But it's not about crystal ball-gazing. Up to 6 million Australians are at risk from this legislation right now. This might not entirely shut them up, but it will certainly make them think twice about saying what they think about this or any government.
I know dual nationals and recent migrants for whom this is a matter of real concern. Many come from countries with a long history of corrupt legal processes under repressive regimes. They don't see much difference between these laws and those that have been used against them or their friends elsewhere. They don't trust the good faith of governments, and who can blame them. So they are less likely to stand up for what they believe in, or join a union or a protest group or a political party. My friends have no plans to damage Commonwealth property. But they have a sneaking suspicion that if you are on someone's list as a troublemaker, these laws might be used against you some time in the future. The sword of Damocles hangs over them all.
The silencing of dissent is insidious and ongoing. This is not about the "human right" to "free speech", as if it was just a personal good that people enjoy, like a nice house or a car. It is about the future of public discourse. A silenced and cowed electorate is not just worse off now – it steadily worsens over time. And without proper and open public debate, it gets worse not just for "alleged terrorists", or for dual nationals, but for everyone.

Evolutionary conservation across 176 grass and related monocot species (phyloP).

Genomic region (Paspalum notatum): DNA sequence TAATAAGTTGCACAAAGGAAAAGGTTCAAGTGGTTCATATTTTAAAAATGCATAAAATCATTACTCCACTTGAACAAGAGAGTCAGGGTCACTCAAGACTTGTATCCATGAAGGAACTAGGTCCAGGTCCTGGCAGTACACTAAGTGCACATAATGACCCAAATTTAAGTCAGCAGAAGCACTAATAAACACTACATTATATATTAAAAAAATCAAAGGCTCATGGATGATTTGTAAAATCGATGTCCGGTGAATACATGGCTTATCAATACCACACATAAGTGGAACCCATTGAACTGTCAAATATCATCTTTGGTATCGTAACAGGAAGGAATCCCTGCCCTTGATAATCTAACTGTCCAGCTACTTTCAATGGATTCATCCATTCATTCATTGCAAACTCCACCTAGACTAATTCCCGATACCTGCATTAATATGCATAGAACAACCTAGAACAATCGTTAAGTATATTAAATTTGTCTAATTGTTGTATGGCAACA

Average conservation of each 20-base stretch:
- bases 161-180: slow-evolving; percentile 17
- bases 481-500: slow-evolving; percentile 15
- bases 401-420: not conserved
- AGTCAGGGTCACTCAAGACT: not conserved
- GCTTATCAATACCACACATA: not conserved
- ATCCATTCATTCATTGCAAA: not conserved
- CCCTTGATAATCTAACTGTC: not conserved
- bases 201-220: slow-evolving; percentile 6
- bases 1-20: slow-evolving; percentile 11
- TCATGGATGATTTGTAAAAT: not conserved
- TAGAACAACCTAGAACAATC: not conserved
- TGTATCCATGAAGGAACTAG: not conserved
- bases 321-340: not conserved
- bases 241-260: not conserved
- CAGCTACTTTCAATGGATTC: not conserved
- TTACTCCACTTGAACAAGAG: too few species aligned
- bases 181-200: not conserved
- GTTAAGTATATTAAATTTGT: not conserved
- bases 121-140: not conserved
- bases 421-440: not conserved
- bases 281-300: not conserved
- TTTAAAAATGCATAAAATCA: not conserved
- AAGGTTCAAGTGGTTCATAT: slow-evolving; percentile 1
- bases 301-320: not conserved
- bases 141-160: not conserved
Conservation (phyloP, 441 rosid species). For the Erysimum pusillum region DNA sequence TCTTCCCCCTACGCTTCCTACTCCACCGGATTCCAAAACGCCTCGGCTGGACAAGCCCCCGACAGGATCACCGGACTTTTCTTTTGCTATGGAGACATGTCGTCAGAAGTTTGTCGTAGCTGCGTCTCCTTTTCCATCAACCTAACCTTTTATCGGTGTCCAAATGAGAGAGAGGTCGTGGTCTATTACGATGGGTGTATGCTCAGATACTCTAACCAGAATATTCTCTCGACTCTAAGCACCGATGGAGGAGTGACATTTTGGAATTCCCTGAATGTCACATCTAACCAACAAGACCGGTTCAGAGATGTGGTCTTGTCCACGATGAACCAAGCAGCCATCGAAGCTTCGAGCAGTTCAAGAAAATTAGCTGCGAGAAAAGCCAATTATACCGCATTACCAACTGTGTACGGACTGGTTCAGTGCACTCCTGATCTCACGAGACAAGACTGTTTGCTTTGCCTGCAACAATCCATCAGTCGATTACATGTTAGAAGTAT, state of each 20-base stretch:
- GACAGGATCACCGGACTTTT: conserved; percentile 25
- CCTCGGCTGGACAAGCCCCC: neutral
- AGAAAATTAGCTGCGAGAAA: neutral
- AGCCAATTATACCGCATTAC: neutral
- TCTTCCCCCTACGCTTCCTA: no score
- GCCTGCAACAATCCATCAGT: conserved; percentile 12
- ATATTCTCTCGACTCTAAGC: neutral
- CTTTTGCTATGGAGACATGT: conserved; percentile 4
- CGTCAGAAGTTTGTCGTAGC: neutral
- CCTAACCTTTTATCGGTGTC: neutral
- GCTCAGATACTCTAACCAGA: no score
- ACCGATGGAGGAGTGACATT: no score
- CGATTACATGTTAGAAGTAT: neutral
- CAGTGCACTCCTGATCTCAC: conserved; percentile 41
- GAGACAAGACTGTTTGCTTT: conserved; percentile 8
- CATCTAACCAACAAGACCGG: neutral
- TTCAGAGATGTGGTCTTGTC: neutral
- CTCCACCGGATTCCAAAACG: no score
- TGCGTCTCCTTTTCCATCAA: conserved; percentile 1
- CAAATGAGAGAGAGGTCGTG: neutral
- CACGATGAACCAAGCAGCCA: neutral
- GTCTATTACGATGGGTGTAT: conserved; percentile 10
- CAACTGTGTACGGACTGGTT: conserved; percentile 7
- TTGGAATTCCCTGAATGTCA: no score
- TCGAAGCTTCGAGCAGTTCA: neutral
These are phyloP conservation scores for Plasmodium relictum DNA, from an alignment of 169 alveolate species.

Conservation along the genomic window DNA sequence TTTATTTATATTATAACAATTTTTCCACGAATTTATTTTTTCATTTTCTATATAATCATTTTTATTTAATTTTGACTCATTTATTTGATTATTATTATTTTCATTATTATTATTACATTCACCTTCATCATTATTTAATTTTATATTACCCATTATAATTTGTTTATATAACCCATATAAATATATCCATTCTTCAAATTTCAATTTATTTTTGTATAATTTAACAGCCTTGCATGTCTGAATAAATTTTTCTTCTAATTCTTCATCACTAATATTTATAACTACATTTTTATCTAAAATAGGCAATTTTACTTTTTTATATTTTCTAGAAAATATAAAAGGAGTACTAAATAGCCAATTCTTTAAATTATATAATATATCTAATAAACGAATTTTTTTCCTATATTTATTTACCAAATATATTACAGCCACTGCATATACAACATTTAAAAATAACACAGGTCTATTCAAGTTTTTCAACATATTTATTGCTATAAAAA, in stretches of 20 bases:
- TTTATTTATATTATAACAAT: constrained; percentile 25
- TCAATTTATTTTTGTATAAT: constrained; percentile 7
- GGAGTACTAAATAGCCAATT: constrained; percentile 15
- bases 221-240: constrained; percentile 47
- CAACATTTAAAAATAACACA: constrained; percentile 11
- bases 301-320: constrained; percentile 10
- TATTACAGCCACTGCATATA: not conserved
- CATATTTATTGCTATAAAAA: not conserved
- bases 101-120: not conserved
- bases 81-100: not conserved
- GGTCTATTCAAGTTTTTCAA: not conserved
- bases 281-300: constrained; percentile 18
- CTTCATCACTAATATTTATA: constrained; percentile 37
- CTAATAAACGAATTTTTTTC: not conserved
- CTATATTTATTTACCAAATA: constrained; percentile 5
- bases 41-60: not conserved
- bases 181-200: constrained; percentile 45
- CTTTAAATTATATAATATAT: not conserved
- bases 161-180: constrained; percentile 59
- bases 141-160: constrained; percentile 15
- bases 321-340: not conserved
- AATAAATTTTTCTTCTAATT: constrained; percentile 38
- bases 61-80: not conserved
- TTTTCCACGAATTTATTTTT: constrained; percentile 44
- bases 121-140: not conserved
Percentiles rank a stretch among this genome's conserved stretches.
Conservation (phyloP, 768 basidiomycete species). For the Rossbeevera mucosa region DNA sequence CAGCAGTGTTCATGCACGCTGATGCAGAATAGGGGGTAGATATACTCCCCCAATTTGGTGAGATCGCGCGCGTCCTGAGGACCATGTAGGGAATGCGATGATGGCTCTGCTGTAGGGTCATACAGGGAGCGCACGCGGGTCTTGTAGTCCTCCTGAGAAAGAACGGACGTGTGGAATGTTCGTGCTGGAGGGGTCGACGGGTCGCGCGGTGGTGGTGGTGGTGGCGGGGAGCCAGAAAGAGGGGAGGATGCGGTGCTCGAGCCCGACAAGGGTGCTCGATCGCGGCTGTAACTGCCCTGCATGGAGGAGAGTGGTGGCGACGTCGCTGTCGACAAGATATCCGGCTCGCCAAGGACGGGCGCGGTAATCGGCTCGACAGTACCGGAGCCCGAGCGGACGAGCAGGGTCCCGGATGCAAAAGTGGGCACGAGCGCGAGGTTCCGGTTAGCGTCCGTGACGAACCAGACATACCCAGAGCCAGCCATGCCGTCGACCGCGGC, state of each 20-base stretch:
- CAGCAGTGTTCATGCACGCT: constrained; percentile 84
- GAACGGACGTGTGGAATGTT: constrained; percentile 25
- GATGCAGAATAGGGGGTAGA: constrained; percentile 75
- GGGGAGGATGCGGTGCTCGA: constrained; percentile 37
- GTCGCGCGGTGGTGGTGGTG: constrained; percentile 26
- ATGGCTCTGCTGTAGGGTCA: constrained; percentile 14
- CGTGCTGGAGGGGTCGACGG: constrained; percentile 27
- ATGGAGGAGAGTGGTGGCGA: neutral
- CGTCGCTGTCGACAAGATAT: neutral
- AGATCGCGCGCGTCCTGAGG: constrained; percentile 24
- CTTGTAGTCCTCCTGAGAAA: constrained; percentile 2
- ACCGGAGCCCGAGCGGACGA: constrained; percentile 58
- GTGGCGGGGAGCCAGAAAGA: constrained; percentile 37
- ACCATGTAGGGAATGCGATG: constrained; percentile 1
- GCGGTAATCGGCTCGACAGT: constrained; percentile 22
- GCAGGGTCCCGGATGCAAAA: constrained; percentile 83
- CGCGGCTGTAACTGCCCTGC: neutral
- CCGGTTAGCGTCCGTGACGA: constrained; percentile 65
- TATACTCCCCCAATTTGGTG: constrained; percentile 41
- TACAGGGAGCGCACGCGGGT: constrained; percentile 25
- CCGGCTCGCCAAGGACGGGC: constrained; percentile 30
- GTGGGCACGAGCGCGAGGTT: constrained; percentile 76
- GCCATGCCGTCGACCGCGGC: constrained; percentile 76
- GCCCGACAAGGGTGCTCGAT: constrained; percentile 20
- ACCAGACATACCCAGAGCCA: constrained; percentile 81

A useful test is whether we would support laws like this in other countries. How easy it would be for the Myanmar government, for example, to determine that 1 million Rohingya have "advocated terrorism" or have damaged government property – for example by building their houses on it – or have disclosed information which endangers national security – for example by trying to alert the international community to the junta's genocidal policies?
According to the Myanmar government, the Rohingya are not true citizens. In Abbott's words, they are "not like us". Our citizenship bill would be tailor-made to implement the regime's program of ethnic cleansing. But why then are the same laws thought to be acceptable here? Do we really have so little imagination as to the long-term dangers behind this reckless legislation?
This is not about terrorism. It is about the future effects of a badly conceived law, and the ways it is already stifling dissent. The chilling of public debate on questions of security and terror, and the creation of a climate of fear and anxiety that prevents people from contributing their much-needed perspectives to political discussion, is happening right now. In houses and universities, pubs and cafes, all over the country, people are torn between their conscience and their fears: doctors, nurses, writers, teachers, students. If law is a Tardis, we are spinning towards some alien and inhospitable planet, more rapidly than you would have thought possible.
Professor Manderson is an ARC Future Fellow jointly appointed in the ANU College of Law and the Humanities Research Centre, at the Australian National University.